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WesQuad.jpgI want to thank “T” for this splendid series.

Our final post on how we build our theology, using Wesley’s Quadrilateral as an outline, focuses on “Scripture.”  For this discussion, I’ve opted to use pieces of a conversation that started here and continued via email between myself and frequent Jesus-Creeder and pastor (and all-round gracious guy), Matt Edwards.  Matt mentioned in this thread (comment #10) his own experience of raising a thorny issue with his church, cessationism, and summarized the reasons he gave for his views.  Both the doctrine of cessationism and the reasons Matt gave for his belief in it, provide, I think, a very interesting context for discussing how we use scripture in conjuction with reason, experience and tradition to build our theology.  Hopefully we can all step back a bit from our own conclusions on this specific issue to evaluate how exactly we use scripture in arriving at our conclusions on this and other issues.

As you read the conversation that follows, let’s try to pay attention to what role scripture plays in each of our thinking, and ask what does it mean for scripture to have “primacy” among the members of the Quadrilateral, not just for Matt and myself, but for anyone.  Or does this conversation show that “prima scriptura” is either a mistake, or, as I’ve said about “sola scriptura,” a mirage we cannot ever reach?  Does the existence and/or frequency of explicit teachings and examples in the scripture matter for how much primacy we give to scripture in a given theological issue?  (It’s harder to give primacy on issues where scripture is silent, for instance, or is it?)  Does location and role in the NT vs. OT matter?  How do we let the forest of scripture (the larger narrative) as well as the trees (specific examples and commands) have appropriate sway?  When should tradition, reason, and/or experience play the primary role in building our thinking about God?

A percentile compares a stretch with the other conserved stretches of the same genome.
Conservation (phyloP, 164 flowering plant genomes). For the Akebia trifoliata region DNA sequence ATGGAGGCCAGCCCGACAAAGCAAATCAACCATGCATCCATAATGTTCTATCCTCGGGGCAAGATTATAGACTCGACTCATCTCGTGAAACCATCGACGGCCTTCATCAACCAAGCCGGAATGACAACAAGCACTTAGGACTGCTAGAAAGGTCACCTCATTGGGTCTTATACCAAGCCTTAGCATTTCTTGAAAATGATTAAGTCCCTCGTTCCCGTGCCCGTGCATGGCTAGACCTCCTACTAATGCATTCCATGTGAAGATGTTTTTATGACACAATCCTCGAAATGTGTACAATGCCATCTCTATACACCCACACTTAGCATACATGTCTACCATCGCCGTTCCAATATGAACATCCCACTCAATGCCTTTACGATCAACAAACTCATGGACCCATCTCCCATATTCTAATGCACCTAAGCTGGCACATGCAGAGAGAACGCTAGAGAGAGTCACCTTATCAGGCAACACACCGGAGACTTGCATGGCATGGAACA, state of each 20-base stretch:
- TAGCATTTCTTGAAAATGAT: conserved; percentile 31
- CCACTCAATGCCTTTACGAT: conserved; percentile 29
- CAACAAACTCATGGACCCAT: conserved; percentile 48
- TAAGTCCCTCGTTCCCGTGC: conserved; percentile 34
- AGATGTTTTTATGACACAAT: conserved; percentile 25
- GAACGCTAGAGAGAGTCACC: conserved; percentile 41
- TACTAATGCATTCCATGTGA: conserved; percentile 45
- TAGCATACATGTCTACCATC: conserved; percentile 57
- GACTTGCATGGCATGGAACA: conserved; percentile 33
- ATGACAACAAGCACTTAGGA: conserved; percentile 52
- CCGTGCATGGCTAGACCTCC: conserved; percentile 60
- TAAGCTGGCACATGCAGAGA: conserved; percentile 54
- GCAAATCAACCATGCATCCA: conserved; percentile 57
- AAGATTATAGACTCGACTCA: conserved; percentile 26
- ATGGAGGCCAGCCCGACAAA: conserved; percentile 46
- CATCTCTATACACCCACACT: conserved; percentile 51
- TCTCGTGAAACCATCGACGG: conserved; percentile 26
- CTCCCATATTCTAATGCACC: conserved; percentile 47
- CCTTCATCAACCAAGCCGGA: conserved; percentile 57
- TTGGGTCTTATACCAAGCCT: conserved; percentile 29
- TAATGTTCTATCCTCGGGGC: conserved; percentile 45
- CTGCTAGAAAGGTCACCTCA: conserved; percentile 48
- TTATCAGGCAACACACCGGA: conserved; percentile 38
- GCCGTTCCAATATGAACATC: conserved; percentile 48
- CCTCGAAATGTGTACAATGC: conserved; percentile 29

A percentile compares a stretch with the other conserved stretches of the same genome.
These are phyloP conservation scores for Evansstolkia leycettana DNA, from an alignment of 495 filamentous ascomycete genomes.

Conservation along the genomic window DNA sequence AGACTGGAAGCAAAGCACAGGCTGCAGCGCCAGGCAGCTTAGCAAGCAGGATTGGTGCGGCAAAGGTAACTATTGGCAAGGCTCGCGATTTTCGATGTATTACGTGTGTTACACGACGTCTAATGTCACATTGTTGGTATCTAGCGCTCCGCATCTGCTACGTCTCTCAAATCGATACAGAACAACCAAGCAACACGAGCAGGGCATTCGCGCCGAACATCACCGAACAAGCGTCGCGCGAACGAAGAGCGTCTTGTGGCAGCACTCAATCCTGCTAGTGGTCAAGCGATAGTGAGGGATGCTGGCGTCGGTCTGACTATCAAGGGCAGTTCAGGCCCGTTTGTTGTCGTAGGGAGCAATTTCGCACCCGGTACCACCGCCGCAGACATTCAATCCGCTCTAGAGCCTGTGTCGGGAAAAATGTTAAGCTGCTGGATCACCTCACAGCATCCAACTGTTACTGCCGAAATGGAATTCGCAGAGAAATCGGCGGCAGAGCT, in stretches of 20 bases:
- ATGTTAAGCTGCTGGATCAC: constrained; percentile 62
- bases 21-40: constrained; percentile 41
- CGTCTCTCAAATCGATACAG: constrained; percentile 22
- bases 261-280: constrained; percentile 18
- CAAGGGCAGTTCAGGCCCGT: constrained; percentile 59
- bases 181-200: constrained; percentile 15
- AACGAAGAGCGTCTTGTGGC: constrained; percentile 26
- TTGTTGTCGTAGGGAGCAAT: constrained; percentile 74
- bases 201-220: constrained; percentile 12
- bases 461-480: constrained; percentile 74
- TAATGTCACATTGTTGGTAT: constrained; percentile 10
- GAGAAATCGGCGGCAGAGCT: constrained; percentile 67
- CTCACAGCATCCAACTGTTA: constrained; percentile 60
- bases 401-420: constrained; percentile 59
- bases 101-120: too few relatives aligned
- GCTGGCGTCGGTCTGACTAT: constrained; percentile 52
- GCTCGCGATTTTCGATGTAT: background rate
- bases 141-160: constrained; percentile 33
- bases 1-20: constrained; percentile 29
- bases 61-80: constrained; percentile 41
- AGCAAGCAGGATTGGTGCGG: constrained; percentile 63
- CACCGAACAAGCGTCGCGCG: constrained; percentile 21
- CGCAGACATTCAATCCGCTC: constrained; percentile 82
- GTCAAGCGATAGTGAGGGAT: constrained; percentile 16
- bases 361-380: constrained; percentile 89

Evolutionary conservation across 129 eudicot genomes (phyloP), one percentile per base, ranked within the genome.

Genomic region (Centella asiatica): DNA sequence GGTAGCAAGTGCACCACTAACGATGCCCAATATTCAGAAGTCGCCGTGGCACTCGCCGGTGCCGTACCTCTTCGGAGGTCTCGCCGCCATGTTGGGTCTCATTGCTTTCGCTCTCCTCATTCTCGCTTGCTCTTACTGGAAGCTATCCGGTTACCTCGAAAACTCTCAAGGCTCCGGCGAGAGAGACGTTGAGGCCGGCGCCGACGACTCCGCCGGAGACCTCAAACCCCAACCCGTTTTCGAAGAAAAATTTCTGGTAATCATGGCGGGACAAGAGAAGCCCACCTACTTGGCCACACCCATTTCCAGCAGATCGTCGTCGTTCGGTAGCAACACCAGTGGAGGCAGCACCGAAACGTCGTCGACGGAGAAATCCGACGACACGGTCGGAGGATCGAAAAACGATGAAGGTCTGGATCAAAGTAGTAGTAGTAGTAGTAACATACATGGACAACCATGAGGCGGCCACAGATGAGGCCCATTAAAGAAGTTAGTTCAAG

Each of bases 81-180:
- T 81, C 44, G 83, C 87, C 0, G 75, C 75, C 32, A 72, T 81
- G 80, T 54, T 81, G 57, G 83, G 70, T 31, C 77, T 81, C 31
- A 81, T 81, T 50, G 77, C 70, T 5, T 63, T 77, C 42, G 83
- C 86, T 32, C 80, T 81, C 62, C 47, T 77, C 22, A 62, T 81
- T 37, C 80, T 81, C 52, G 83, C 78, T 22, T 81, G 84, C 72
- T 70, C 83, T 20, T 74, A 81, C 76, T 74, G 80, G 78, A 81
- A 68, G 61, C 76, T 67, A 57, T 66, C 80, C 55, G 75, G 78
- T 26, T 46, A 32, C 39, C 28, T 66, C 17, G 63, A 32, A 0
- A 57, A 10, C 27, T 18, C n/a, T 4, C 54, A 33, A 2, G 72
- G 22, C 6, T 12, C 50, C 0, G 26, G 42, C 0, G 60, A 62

What jumped
out to me about Matt’s comment and started our conversation was his summary of
what he said to his congregation: “I said something along the lines of ‘I can only teach the
Holy Spirit as I have experienced Him, and gifts like speaking in tongues and
prophecy have not been a part of my spiritual experience, or the spiritual
experience of any of my mothers and fathers in the faith. If the ‘sign gifts’
are a normative part of the Christian experience today, then my experience has
not been normative and I have nothing to say on the topic. But I don’t feel
like that is the case.'”

My response question was whether he
really only taught what he has experienced, to which he replied very graciously,
saying that his first summary didn’t come across quite right:

” . . .But if you’re
interested in how I justify my position with Wesley’s Quad, here it is.  I am with Gordon Fee on interpreting 1
Corinthians 12-14. In seminary, I wrote a paper debunking my alma mater’s
position on 1 Corinthians 13:8-13. The argument that the Greek telos (“the
perfect” in >> 13:10) refers to the Bible is very weak. . . .
However, I don’t think the Pentecostal exegesis of 1 Cor 12-14 wins the day for
their position. I think that history speaks against them, and its testimony is
solid.  . . .Even if one grants
that the [sign] gifts [such as tongues, healing and prophecy] were present in